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Paperback The Crisis of Islam: Holy War and Unholy Terror Book

ISBN: 0812967852

ISBN13: 9780812967852

The Crisis of Islam: Holy War and Unholy Terror

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Book Overview

In his first book since What Went Wrong? Bernard Lewis examines the historical roots of the resentments that dominate the Islamic world today and that are increasingly being expressed in acts of terrorism. He looks at the theological origins of political Islam and takes us through the rise of militant Islam in Iran, Egypt, and Saudi Arabia, examining the impact of radical Wahhabi proselytizing, and Saudi oil money, on the rest of the Islamic world...

Customer Reviews

5 ratings

Concise and Informative

First of all, Lewis'"Crisis of Islam" is not about the Iraq War or George W. Bush. Secondly, it is NOT an anti-Islam, anti-Arab, pro-Western polemic. For example, Lewis writes that: (1) "The expulsion of religious minorities is extremely rare in Islamic history - unlike in medievel Christendom, where expulsions of Jews and, after the Reconquest, of Muslims were normal and frequent. Compared with European expulsions, 'Umar's decree was both limited and compassionate ... And unlike the Jews and Muslims driven out of Spain and other European countries, to find what refuge they could elsewhere, the Jews and Christians of Arabia were resettled on lands assigned to them ..." [xxix-xxx]. (2) "To most Americans, bin Laden's declaration is a travesty, a gross distortion of the nature and purpose of the U.S. presence in Arabia. They should also be aware that for many, perhaps most Muslims, the declaration is an equally grotesque travesty of the nature of Islam, and even of its doctrine of jihad. THe Qur'an speaks of peace as well as of war" [xxxii]. (3) "During the centuries that in European history are called medieval, the most advanced civilization in the world was undoubtedly that of Islam" [29]. (4) "Fighters in a jihad are enjoined [by the Qur'an] not to kill women, children, and the aged unless they attack first, not to torture or mutilate prisoners, to give fair warning of the resumption of hostilities after a truce, and to honor agreements ... At no point do the basic texts of Islam enjoin terrorism and murder" [39]. (5) "There were certainly major negative consequences of imperialism and more broadly of Western European influence ..." [58]. (6) "There is some justice in one charge that is frequently leveled against the United States, and more generally against the West: Middle Easterners increasingly complain that the West judges them by different and lower standards than it does Europeans and Americans ... Sometimes, even where American interests are concerned, American governments have betrayed those whom they had promised to support and persuaded to take risks" [107]. (7) "Most Muslims are not fundamentalists, and most fundamentalists are not terrorists ..." [137]. (8) "All these different extremist groups sanctify their action through pious references to Islamic texts ... They are, however, highly selective in their choice and interpretation of sacred texts" [138]. (9) "Islamic jurisprudence is a system of law and justice, not of lynching and terror" [141]. (10) "Can [the attacks of 9/11 and other similar actions] in any sense be justified in terms of Islam? The answer must be a clear no ... [such attacks] have no justification in Islamic doctrine or law and no precedent in Islamic history ... These are ... acts - from a Muslim point of view - or blashphemy" [154]. The whole thrust of the book, in fact, is that the extremism of today is a result of a particular sect of Islam, Wahhabism, which arose in the past two hundred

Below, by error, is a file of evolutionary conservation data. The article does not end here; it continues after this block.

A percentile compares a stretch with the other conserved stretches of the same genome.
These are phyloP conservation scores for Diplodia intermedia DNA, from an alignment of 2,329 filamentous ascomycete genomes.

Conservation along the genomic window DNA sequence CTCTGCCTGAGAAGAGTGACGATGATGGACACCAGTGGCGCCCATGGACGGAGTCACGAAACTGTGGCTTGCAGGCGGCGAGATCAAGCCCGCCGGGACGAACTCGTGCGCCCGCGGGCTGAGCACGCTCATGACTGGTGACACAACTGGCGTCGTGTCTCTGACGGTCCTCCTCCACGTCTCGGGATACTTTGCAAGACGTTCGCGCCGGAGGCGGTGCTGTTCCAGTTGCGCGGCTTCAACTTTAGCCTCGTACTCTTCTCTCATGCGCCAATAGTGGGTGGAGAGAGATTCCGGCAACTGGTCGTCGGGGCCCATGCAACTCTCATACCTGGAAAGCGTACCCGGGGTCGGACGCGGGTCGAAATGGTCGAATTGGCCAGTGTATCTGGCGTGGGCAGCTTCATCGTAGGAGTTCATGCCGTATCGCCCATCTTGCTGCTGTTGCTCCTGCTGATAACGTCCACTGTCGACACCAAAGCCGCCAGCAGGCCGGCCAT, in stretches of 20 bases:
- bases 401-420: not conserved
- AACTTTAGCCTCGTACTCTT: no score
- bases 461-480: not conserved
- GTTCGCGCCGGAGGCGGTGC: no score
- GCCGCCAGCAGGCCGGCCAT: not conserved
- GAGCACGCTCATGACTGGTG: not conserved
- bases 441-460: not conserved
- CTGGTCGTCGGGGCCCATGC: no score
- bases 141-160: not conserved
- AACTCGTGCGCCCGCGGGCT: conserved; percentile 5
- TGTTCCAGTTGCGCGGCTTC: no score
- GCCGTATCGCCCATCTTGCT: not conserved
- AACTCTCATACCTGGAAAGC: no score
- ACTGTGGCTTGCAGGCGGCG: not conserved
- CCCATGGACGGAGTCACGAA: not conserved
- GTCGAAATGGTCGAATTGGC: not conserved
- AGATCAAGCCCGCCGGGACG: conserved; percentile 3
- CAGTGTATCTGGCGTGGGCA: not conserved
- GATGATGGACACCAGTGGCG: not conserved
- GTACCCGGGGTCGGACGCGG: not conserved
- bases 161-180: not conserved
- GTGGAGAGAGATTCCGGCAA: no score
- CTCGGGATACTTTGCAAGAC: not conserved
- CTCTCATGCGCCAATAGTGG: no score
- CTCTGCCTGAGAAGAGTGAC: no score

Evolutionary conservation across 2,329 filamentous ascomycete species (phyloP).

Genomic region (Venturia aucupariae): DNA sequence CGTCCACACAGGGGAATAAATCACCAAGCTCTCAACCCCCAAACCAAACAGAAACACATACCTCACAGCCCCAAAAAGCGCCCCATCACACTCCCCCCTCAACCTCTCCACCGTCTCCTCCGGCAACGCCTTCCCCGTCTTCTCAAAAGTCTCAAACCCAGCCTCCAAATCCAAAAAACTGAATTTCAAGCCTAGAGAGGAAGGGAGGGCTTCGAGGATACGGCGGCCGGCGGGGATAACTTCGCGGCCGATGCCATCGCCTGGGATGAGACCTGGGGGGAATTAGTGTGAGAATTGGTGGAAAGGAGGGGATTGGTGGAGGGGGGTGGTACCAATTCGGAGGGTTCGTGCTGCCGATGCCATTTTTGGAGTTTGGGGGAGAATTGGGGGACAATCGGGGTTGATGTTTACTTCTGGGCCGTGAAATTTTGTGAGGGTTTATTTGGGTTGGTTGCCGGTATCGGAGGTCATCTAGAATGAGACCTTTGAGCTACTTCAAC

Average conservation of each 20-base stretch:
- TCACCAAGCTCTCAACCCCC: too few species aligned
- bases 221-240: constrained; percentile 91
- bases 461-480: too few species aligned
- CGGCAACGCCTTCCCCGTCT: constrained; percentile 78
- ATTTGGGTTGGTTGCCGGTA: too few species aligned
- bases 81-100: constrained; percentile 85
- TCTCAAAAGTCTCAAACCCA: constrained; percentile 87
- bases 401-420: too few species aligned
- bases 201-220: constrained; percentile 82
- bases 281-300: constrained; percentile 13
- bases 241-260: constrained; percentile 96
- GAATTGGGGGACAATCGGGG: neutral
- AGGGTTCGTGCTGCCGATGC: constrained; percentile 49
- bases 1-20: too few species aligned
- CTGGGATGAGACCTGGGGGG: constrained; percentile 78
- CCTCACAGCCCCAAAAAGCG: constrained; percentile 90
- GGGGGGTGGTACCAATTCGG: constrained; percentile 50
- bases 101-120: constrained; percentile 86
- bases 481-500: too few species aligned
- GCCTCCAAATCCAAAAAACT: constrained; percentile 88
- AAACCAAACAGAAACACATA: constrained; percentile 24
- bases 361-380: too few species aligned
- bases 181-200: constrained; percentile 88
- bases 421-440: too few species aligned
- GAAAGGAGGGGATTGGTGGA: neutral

Must Reading for Troubled Times

I have always recognized that despite what I consider to be my wide readings in History, I had a significant knowledge deficiency with regard to the Middle East, and so I belatedly starting looking around for a relatively brief work which would provide at least some useful background in which to evaluate current world events. Having just read this small but incredibly informative book, I conclude I found the right one. The other reader reviews have detailed the contents sufficiently that I just wish to add that this wonderfully concise and well-written work could not have been produced by someone lacking the profound knowledge of the subject and erudition of Professor Lewis, and that it would be as much of a pleasure to read purely as literature than for more prosaic purposes. If the motivations and objectives of Islamic terrorists are a little foggy in your mind, as they were in mine, do yourself a favor and buy this book ASAP. The only downside is that the story likely has no happy ending.

A Brilliant Dense Gem of Explanatory Power

This is the second book the distinguished Bernard Lewis has put out since 9-11. In the first -- "What Went Wrong" -- he sought to explain the failure of Middle Eastern societies to modernize and, as a result, how those societies responded towards the West, which had successfully modernized. While there is some overlap with the themes in the first book, in "The Crisis of Islam" Lewis focuses his attention on the dominant religion of the Middle East, and seeks to explain how history influences relevant modern themes in Islam.After defining the religion, and showing how much of the West's current problems with terrorism in the Middle East is a result of an ongoing war among competing visions in Islam, Lewis then gives a brief history of the term "jihad" and how the Islamic world has perceived the West (America, in particular). He also describes the roots of so-called Islamic "fundamentalism", explaining the success of Saudi Arabia's promotion of the Wahhabi sect, and its unfortunate consequences for Islam as a whole. Lewis also writes a wonderful essay on the double standards in the West - particularly in the U.S. government -- towards Muslim countries, arguing that it feeds into Arab and Muslim resentment towards the United States. That the champion of freedom and liberty has allied itself with many of the region's dictators and autocrats who persecute them strikes some in the Middle East as the deepest and most unforgivable hypocrisy.This is a short book, and can be read in an evening, but it has a surprising comprehensiveness in its 164 pages. Lewis's scholarship has been condensed down to a fine sharp point. He has a talent for focusing on what's important and ignoring the rest. The only caveat I give for my recommendation is that little in this book is new for those who have read much of Lewis' work.